Bloomberg the Company & Products

Bloomberg Anywhere Login


Connecting decision makers to a dynamic network of information, people and ideas, Bloomberg quickly and accurately delivers business and financial information, news and insight around the world.


Financial Products

Enterprise Products


Customer Support

  • Americas

    +1 212 318 2000

  • Europe, Middle East, & Africa

    +44 20 7330 7500

  • Asia Pacific

    +65 6212 1000


Industry Products

Media Services

Follow Us

Oil Heads for Weekly Gain; Copper Drops: Commodities at Close

Oct. 12 (Bloomberg) -- The Standard & Poor’s GSCI gauge of 24 commodities dropped 0.6 percent to 667.67 at 5:48 p.m. Singapore time. The UBS Bloomberg CMCI index of 26 raw materials declined 0.6 percent to 1,619.446.


Oil headed for its first weekly gain in a month in New York after claims for U.S. jobless benefits dropped to the lowest level in four years and increasing Middle East tensions prompted concern crude supplies may be disrupted.

Crude for November delivery was at $92.05 a barrel in electronic trading on the New York Mercantile Exchange, down 2 cents, at 9:50 a.m. London time. The contract yesterday climbed 82 cents to $92.07. Prices are up 2.4 percent this week and down 6.9 percent this year.


Oct. 12 (Bloomberg) -- Asia gasoil’s premium to Dubai crude is poised to fall this week by the most since June 2011.

• Middle Distillates • Gasoil crack spread down $1.50 at $17.88/bbl at 10:32 a.m. Singapore time, according to PVM Oil Associates Ltd. • Weekly drop of 13% is the most since June 24, 2011, signaling lower profits for refiners making the fuel • Nov. gasoil swaps down 90 cents at $129.25/bbl • Jet fuel regrade down 10 cents at $1.90/bbl

• Fuel Oil • High-sulfur fuel oil’s discount to Dubai crude widens 29 cents to $6.49/bbl, according to PVM. • Fuel oil crack spread increases for a third week • Nov. HSFO swaps up $2 at $666/ton • Viscosity spread unchanged at $12.50/ton


Copper fell in London, wiping out last week’s gain, on concern demand is poised to weaken as world economies slow. Aluminum headed for the largest weekly retreat in almost 11 months.

Copper for delivery in three months slid 0.6 percent to $8,188 a metric ton by 9:35 a.m. on the London Metal Exchange. The contract is down 1.3 percent for the week after rising the most since January last month. Copper for December delivery fell 0.5 percent to $3.733 a pound on the Comex in New York.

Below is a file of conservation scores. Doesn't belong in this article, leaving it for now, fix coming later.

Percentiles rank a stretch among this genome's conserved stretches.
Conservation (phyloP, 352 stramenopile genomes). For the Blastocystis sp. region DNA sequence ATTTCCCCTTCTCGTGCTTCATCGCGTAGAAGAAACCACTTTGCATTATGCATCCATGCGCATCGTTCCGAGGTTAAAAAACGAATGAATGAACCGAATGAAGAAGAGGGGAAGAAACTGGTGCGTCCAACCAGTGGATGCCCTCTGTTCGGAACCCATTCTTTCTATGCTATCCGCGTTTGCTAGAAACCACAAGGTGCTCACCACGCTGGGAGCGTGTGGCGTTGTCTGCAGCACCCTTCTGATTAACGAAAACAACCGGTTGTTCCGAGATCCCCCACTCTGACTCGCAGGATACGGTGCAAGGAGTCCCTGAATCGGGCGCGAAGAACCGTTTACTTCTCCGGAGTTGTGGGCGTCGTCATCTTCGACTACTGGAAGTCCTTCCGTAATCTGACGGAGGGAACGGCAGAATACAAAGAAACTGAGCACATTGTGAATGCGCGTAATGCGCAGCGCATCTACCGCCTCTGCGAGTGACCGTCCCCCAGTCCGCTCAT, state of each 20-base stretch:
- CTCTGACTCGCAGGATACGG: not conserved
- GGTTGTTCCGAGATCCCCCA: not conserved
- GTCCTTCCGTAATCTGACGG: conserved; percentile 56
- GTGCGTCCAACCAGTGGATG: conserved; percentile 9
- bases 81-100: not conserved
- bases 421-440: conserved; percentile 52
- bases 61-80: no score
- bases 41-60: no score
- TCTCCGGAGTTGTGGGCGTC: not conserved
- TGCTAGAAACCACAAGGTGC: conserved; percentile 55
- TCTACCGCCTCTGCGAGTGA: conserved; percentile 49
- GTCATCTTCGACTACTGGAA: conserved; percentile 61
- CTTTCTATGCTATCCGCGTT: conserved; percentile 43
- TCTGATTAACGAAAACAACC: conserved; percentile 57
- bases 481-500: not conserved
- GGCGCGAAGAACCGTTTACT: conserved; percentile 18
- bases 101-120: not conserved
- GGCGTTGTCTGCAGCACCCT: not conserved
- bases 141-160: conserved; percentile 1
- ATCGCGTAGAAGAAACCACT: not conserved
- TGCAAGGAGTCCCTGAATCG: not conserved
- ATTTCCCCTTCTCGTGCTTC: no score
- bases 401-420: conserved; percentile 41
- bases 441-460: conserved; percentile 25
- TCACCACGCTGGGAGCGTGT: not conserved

Aluminum for delivery in three months on the LME slid 0.2 percent to $2,011 a ton. The lightweight metal has tumbled 4.7 percent this week after China’s slowing economy prompted Alcoa Inc., the largest U.S. producer, to cut its demand forecast.


Gold was seen advancing for a second day in London, cutting a weekly decline, as a weaker dollar spurs demand for the metal as an alternative investment.

Bullion for immediate delivery rose 0.1 percent to $1,769.25 an ounce by 9:35 a.m. in London. Prices are down 0.6 percent this week. December-delivery futures were little changed at $1,770.90 on the Comex in New York.


Corn dropped, paring a weekly increase, on concern that yesterday’s jump to the highest level in more than three weeks will hurt demand for U.S. supplies.

Corn for delivery in December declined as much as 0.7 percent to $7.68 a bushel on the Chicago Board of Trade and was at $7.6875 at 2:48 p.m. in Singapore. Futures closed 5 percent higher at $7.7325 a bushel yesterday after reaching $7.76, the highest price since Sept. 17. The most-active contract is poised to gain 2.8 percent this week.

Wheat for December delivery lost 0.8 percent to $8.7875 a bushel, snapping a four-day rally. Futures rose 1.9 percent yesterday, the most since Sept. 28, and are heading for a 2.5 percent weekly advance. Soybeans for November delivery dropped 1.2 percent to $15.305 a bushel, extending the decline in the most-active contract to 1.4 percent this week.

Rubber declined for the first week in six as concerns deepened that an economic slowdown in China, the world’s largest consumer, will weaken demand for the commodity used in tires.

Rubber for March delivery lost 0.6 percent to settle at 264.5 yen a kilogram ($3,372 a metric ton) on the Tokyo Commodity Exchange. The most-active contract fell 2 percent this week, the first since the five days ended Aug. 31.

To contact the reporter on this story: Christian Schmollinger in Singapore at

To contact the editor responsible for this story: Alexander Kwiatkowski at

Please upgrade your Browser

Your browser is out-of-date. Please download one of these excellent browsers:

Chrome, Firefox, Safari, Opera or Internet Explorer.